I suspect that your question relates to when in the flight the initial coning motion of the typical rifle bullet damps down enough to allow minimum-coning-angle-of-attack (hyper-stable) ballistic flight. It is sometime said that the bullet has "gone to sleep" when its air drag has decreased to its minimum nose-forward value (CD0). The aeroballistic damping factor (lambda-2) which determines this point is related to the dynamic stability (Sd) of the rifle bullet. With a 20 calibers per turn rifling twist, this can occur in the first 10 to 20 yards of aeroballistic flight. For slow-twist conventional barrels, this typically requires 200 to 600 yards of higher yaw-drag flight. With an initial Sg of about 1.8, it might only require 200 yards, but with an initial Sg as low as 1.2, it might require more like 600 yards of flight distance before the initial coning angle is really damped out.

I hope this answers your question.

Jim Boatright
It may not have answered his question, but it sure did help to fill in a further understanding of what happens with some projectiles, for me. Like the .338 255.6 g Flatlines out of a marginally twisted 1:9 (according to new theory on flight/coning stability). They do not group well for me at shorter distances. That is, they do not group terribly, but certainly not as well as the 285 g Hornadys do at 100-1000 yards. Yet, once at 1500-2000 yards, these settle in really well and have made me proud a time or so. I am left wondering how well they will perform in an 8.25-6.75 left hand gain twist barrel. That is a future project I could get behind. Current projects currently overshadow it right now.
 
Likes: LastShot300

THEIS

Sergeant of the Hide
Nov 27, 2017
949
1,412
93
Hi,

A cheap experiment aka test is finding a range with pits (That you can get farther from the targets than the "square" range area) and listen to projectiles at various velocities go over the protection of the pits.

The sound is very distinguishable from supersonic to full blown subsonic. Hearing a 300gr .338 SMK that was fired from 2000m away is very different than sound when it was fired from 3000m away. The sound you hear when it passes over the pits from 3000m away is like listening to someone blow one of those hand held pinwheels. You can just hear that projectile beating the air up.

Sincerely,
Theis
 
Feb 20, 2013
451
25
28
First, aeroballistic flight does not begin until the bullet penetrates the muzzle blast shockwave, usually about 3 to 6 yards in front of the rifle barrel's muzzle.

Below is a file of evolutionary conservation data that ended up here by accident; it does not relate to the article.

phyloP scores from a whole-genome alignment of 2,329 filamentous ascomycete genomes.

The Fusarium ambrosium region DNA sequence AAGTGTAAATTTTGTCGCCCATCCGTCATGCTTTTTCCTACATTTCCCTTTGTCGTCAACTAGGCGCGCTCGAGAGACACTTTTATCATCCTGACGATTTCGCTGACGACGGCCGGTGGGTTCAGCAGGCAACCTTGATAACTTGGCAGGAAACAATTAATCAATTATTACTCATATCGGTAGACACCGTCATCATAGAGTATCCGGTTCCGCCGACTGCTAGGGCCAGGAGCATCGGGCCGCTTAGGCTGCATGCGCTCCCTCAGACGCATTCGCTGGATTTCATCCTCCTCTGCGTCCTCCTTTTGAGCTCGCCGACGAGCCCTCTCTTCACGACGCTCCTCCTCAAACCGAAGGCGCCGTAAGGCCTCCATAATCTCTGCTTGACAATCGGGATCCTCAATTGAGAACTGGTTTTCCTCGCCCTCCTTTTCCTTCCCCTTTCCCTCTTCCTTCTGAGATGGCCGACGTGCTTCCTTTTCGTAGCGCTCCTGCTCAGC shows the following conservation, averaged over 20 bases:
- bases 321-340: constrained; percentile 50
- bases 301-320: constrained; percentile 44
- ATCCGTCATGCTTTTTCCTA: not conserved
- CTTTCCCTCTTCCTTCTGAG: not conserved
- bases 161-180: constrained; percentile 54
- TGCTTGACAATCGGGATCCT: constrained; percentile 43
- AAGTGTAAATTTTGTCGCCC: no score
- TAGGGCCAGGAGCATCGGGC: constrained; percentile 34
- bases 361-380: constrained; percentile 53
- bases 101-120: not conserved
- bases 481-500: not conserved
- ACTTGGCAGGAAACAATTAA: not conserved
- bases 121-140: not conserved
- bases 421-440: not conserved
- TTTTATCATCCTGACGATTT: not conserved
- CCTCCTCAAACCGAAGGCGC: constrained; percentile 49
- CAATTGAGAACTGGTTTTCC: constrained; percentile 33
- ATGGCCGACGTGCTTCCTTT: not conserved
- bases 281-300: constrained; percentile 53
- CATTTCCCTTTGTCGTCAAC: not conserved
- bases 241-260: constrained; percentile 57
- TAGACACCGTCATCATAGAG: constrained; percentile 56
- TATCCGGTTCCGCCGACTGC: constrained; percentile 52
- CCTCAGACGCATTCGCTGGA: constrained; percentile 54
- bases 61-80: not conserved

Gyroscopic stability (Sg) is a measure of the spin-stabilized rifle bullet's ability to withstand the aerodynamic overturning moment in atmospheric aeroballistic flight. It really has no meaning in the muzzle blast flight regime. Sg can be calculated as P squared over 4M, where P is related to the axial rigidity of the spin-stabilized bullet and M is related to its instantaneous aerodynamic overturning moment.

All else being equal, the aerodynamic overturning moment varies linearly with atmospheric density (rho). In flat firing the air density remains essentially constant throughout the flight. As the rifle bullet slows in flight, its overturning moment decreases with the square of its velocity through the air. Since the spin-rate of the bullet slows only exponentially with time of flight (very gradually), Sg always increases throughout the supersonic flight of any rifle bullet in flat firing.

I suspect that your question relates to when in the flight the initial coning motion of the typical rifle bullet damps down enough to allow minimum-coning-angle-of-attack (hyper-stable) ballistic flight. It is sometime said that the bullet has "gone to sleep" when its air drag has decreased to its minimum nose-forward value (CD0). The aeroballistic damping factor (lambda-2) which determines this point is related to the dynamic stability (Sd) of the rifle bullet. With a 20 calibers per turn rifling twist, this can occur in the first 10 to 20 yards of aeroballistic flight. For slow-twist conventional barrels, this typically requires 200 to 600 yards of higher yaw-drag flight. With an initial Sg of about 1.8, it might only require 200 yards, but with an initial Sg as low as 1.2, it might require more like 600 yards of flight distance before the initial coning angle is really damped out.

I hope this answers your question.

Jim Boatright
Jim, thanks a lot for your thorough reply(y)
 
Feb 20, 2013
451
25
28
It may not have answered his question, but it sure did help to fill in a further understanding of what happens with some projectiles, for me. Like the .338 255.6 g Flatlines out of a marginally twisted 1:9 (according to new theory on flight/coning stability). They do not group well for me at shorter distances. That is, they do not group terribly, but certainly not as well as the 285 g Hornadys do at 100-1000 yards. Yet, once at 1500-2000 yards, these settle in really well and have made me proud a time or so. I am left wondering how well they will perform in an 8.25-6.75 left hand gain twist barrel. That is a future project I could get behind. Current projects currently overshadow it right now.
Have a friend with the same gripes! Follow up will be greatly appreciated.
 

TripleBull

This one goes to 11
Feb 13, 2017
2,362
4,275
113
Sunny Colorado
Hi,